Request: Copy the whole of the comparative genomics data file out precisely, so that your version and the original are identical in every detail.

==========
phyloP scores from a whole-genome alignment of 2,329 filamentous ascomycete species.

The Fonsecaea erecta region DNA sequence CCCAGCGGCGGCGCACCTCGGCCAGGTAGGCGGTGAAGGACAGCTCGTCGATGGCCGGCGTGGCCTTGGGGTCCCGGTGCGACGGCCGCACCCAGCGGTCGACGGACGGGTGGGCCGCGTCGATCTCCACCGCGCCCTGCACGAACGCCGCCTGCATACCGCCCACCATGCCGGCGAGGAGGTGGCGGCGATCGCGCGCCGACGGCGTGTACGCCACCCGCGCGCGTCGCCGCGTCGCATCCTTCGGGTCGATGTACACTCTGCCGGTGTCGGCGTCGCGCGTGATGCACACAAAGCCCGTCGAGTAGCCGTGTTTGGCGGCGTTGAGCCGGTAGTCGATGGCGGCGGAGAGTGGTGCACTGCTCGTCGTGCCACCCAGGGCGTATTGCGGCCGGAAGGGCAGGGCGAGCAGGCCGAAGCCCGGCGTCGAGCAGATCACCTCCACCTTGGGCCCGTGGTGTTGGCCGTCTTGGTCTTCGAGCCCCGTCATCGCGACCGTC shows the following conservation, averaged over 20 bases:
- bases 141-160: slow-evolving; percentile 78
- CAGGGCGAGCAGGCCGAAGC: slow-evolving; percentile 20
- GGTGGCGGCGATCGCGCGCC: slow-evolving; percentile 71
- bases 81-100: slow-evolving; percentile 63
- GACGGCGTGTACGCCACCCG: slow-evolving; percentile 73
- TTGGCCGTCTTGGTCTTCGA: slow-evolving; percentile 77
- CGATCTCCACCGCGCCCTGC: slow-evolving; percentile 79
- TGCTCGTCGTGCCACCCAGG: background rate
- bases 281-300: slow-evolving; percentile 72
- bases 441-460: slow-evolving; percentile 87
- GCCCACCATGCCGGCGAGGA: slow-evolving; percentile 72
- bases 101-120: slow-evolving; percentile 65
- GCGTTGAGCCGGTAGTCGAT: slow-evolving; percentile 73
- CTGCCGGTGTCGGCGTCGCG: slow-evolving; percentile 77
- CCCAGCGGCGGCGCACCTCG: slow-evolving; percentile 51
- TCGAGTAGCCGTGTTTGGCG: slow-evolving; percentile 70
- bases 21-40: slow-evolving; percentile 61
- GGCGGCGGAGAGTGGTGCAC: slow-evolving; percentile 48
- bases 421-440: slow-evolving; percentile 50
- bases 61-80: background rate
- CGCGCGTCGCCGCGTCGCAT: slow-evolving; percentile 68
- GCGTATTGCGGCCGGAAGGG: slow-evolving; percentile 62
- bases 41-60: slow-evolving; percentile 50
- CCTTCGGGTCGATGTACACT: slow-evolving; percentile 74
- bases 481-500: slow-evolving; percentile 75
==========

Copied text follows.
phyloP scores from a whole-genome alignment of 2,329 filamentous ascomycete species.

The Fonsecaea erecta region DNA sequence CCCAGCGGCGGCGCACCTCGGCCAGGTAGGCGGTGAAGGACAGCTCGTCGATGGCCGGCGTGGCCTTGGGGTCCCGGTGCGACGGCCGCACCCAGCGGTCGACGGACGGGTGGGCCGCGTCGATCTCCACCGCGCCCTGCACGAACGCCGCCTGCATACCGCCCACCATGCCGGCGAGGAGGTGGCGGCGATCGCGCGCCGACGGCGTGTACGCCACCCGCGCGCGTCGCCGCGTCGCATCCTTCGGGTCGATGTACACTCTGCCGGTGTCGGCGTCGCGCGTGATGCACACAAAGCCCGTCGAGTAGCCGTGTTTGGCGGCGTTGAGCCGGTAGTCGATGGCGGCGGAGAGTGGTGCACTGCTCGTCGTGCCACCCAGGGCGTATTGCGGCCGGAAGGGCAGGGCGAGCAGGCCGAAGCCCGGCGTCGAGCAGATCACCTCCACCTTGGGCCCGTGGTGTTGGCCGTCTTGGTCTTCGAGCCCCGTCATCGCGACCGTC shows the following conservation, averaged over 20 bases:
- bases 141-160: slow-evolving; percentile 78
- CAGGGCGAGCAGGCCGAAGC: slow-evolving; percentile 20
- GGTGGCGGCGATCGCGCGCC: slow-evolving; percentile 71
- bases 81-100: slow-evolving; percentile 63
- GACGGCGTGTACGCCACCCG: slow-evolving; percentile 73
- TTGGCCGTCTTGGTCTTCGA: slow-evolving; percentile 77
- CGATCTCCACCGCGCCCTGC: slow-evolving; percentile 79
- TGCTCGTCGTGCCACCCAGG: background rate
- bases 281-300: slow-evolving; percentile 72
- bases 441-460: slow-evolving; percentile 87
- GCCCACCATGCCGGCGAGGA: slow-evolving; percentile 72
- bases 101-120: slow-evolving; percentile 65
- GCGTTGAGCCGGTAGTCGAT: slow-evolving; percentile 73
- CTGCCGGTGTCGGCGTCGCG: slow-evolving; percentile 77
- CCCAGCGGCGGCGCACCTCG: slow-evolving; percentile 51
- TCGAGTAGCCGTGTTTGGCG: slow-evolving; percentile 70
- bases 21-40: slow-evolving; percentile 61
- GGCGGCGGAGAGTGGTGCAC: slow-evolving; percentile 48
- bases 421-440: slow-evolving; percentile 50
- bases 61-80: background rate
- CGCGCGTCGCCGCGTCGCAT: slow-evolving; percentile 68
- GCGTATTGCGGCCGGAAGGG: slow-evolving; percentile 62
- bases 41-60: slow-evolving; percentile 50
- CCTTCGGGTCGATGTACACT: slow-evolving; percentile 74
- bases 481-500: slow-evolving; percentile 75